During the dead of winter when the temperature was hovering consistently around 32F I took 3/4 gallon of milk that had gone bad and pored it on the grass near the back porch. To my amazement the grass sprouted up like it was summer time in a matter of days. It was dark green and some of it reached about 12 inches before slowing down. Its still chilly out and I started dumping my left over milk from cereal bowls in the same area and the grass turns even darker green within a single day.

What's in milk that my grass loves so much?

2 Answers 2


If you look at the label of any fertilizer, you will see three numbers (N-P-K). The first number is Nitrogen, which especially promotes leafy growth. Phosphorus promotes root growth and Potassium promotes overall strength, if you're wondering.

Milk contains a decent amount of protein, not just for humans, but also for plants. That's because out of all the macronutrients (fat, carbohydrates, and protein), protein is the only one that contains an additional nitrogen molecule. This nitrogen from the proteins of milk will promote the green leafy growth.

Milk has been legitimately used by a famous wax apple grower Lian Wu Hsiung (蓮霧雄) in Taiwan. He has used soybean milk and expired cow milk to make his fruit bigger and sweeter.


Nitrogen - milk contains roughly about 5% nitrogen as part of its protein content. Human urine, on the other hand, contains (roughly, it varies on time of day and the particular human) about 15% nitrogen - I leave you to draw your own conclusions as to which will cause more green growth, though the most effective and cleanest use for the latter is adding it to the compost heap occasionally.

Regardless of milk's nitrogen content, I wouldn't describe it as a 'good' fertiliser because it's not balanced.

UPDATED ANSWER (in response to both comments)

Yes, I am serious about urine on the compost heap. The first one in the morning contains the most nitrogen, so collect that and use it, if your heap is a bit short on nitrogen giving materials (such as green leaves). I used it for years, used to collect it from my kids, saved money on compost activators, but I didn't use it every day, probably about once a week during spring and early summer particularly.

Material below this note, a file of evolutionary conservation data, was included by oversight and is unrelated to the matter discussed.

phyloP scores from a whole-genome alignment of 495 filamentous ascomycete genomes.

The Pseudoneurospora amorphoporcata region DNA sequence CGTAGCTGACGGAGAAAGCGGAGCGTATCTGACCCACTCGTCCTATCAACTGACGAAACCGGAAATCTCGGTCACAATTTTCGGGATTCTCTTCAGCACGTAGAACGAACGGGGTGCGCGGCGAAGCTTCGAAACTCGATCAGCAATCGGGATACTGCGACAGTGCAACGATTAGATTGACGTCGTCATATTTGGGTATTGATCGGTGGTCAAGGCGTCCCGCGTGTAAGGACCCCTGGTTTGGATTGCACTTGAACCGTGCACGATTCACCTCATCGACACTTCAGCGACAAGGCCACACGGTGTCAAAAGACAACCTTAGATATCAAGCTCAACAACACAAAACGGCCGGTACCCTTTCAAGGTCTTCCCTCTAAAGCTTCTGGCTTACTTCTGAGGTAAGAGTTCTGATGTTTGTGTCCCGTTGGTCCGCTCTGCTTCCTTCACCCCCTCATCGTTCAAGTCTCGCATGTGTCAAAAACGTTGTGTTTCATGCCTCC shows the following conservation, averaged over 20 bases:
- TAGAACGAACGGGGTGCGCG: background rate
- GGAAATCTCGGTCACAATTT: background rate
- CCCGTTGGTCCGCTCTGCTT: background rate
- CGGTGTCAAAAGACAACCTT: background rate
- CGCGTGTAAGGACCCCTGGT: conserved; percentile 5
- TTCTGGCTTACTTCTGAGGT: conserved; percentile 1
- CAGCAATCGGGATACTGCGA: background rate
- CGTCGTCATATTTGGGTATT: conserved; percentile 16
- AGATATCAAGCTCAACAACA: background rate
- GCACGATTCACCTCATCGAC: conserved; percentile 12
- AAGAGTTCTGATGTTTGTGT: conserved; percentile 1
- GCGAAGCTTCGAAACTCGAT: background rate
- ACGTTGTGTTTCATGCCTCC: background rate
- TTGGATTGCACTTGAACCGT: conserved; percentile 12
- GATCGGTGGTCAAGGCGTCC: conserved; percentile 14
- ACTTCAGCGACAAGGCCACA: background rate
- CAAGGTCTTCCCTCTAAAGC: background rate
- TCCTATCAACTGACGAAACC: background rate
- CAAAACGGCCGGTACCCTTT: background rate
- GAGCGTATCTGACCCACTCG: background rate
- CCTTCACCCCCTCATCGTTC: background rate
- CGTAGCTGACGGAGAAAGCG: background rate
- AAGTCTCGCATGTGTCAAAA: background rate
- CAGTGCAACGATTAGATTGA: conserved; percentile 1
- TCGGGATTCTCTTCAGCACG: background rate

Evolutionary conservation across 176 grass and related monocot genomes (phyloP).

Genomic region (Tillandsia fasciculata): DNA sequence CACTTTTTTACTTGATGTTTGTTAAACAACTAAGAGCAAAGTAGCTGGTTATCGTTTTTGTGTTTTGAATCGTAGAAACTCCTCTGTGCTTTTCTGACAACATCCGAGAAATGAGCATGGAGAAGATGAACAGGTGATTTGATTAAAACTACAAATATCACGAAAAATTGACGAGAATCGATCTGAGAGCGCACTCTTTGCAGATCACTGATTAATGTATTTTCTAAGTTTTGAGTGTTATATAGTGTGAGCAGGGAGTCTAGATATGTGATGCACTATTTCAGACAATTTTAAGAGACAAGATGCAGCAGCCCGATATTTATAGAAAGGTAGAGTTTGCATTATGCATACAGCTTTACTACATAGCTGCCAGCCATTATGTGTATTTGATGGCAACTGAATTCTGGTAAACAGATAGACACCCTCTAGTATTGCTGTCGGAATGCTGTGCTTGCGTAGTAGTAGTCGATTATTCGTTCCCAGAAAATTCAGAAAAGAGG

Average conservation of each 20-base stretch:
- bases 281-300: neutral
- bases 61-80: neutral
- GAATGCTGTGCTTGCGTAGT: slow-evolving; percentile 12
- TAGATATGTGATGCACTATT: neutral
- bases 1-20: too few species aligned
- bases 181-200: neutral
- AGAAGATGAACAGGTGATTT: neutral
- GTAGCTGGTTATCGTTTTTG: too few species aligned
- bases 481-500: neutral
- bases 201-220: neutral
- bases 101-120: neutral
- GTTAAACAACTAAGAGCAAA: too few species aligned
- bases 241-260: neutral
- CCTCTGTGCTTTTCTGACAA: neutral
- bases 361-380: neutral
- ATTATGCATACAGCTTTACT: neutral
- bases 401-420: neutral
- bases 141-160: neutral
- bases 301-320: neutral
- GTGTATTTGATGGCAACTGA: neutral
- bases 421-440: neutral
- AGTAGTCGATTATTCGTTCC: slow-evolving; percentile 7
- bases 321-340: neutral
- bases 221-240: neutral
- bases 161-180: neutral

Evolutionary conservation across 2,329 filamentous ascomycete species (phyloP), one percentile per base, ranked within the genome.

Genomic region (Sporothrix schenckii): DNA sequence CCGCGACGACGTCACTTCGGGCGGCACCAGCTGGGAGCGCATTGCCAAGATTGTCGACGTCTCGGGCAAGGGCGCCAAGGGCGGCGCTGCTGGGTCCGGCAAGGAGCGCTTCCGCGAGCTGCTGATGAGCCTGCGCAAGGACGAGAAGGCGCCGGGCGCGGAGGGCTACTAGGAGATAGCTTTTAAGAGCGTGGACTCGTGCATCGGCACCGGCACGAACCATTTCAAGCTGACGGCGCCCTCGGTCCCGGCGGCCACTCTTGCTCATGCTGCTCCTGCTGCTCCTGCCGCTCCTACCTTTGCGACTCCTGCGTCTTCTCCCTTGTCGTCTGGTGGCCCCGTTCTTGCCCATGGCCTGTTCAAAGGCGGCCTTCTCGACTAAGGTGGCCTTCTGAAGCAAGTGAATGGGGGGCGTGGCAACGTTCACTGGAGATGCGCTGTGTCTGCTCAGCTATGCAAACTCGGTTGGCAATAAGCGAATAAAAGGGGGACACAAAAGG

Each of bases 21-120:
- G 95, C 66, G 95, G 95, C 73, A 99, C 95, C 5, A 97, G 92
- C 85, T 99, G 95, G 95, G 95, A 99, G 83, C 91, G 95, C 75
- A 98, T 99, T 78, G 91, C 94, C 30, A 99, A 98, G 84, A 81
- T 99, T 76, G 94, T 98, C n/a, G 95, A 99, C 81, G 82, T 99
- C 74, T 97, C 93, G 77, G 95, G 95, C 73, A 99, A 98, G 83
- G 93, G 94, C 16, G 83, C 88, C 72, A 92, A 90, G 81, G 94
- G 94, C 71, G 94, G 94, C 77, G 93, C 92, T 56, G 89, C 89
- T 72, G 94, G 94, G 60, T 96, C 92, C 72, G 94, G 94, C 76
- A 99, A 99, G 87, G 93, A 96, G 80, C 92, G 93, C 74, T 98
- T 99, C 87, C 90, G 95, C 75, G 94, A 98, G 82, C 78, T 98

Stranded Pirate: I know that human urine does contain nitrogen, not only from the scientific point of view, but from experience, and not the one I'm mentioning above. I had a client some years ago, an older couple, and she was puzzled as to why the grass nearest the french windows, just beyond the path outside, was lush, long and green in February and March when the rest of the lawn wasn't. I took the husband aside and he confessed - his arthritis made it difficult to get upstairs, so when his wife went to bed, he'd stay up and watch tv, and if he needed to, he used to nip outside to pee instead, without her knowledge. I never told her, just suggested he might want to spread it around a bit more.

  • If milk is not balanced, what about urine then? Are you serious about your compost proposal? I mean, what about the 85% which are not nitrogen. There are some acid parts, aren't there?
    – Patrick B.
    Commented Feb 17, 2014 at 22:33
  • I know from first hand experience that urine does nothing to promote grass growth whatsoever ;) If the nitrogen content of urine is that high then clearly there is something else in play for the milk to cause such rapid growth. Commented Feb 18, 2014 at 16:28
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    How funny and how cool...a whole new world you've opened for me. We see dogs pee on an undernourished lawn and the lawn gets a big green spot, then a dog pees on a healthy lawn and burns it. DUH! I am having so much fun. Of course urine has nitrogen in it! I am thinking of these piles of wood chips we had dumped by the electrical company cleaning up trees beneath their lines. I used to use kitty litter made of alfalfa pellets which worked great until the clumping stuff came about. We live in a Yurt...no bathroom yet! Got a little septic system but my 'chamber pot' could go to good use!
    – stormy
    Commented May 29, 2014 at 19:04
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    The issue with urine and lawns can be the salt, as well as too much nitrogen (e.g. where pets have a favourite spot).
    – Chris H
    Commented Oct 8, 2014 at 14:52
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    @user2962794; well, another myth debunked, and its obvious now I think about it - a bit of quick research shows it was thought to be sterile from the point of view of bacterial content, but it has been disproven, so I was wrong! Ah well, you learn summat every day - I'd still drink it if I was dying of thirst in a desert though!
    – Bamboo
    Commented Oct 8, 2014 at 16:58

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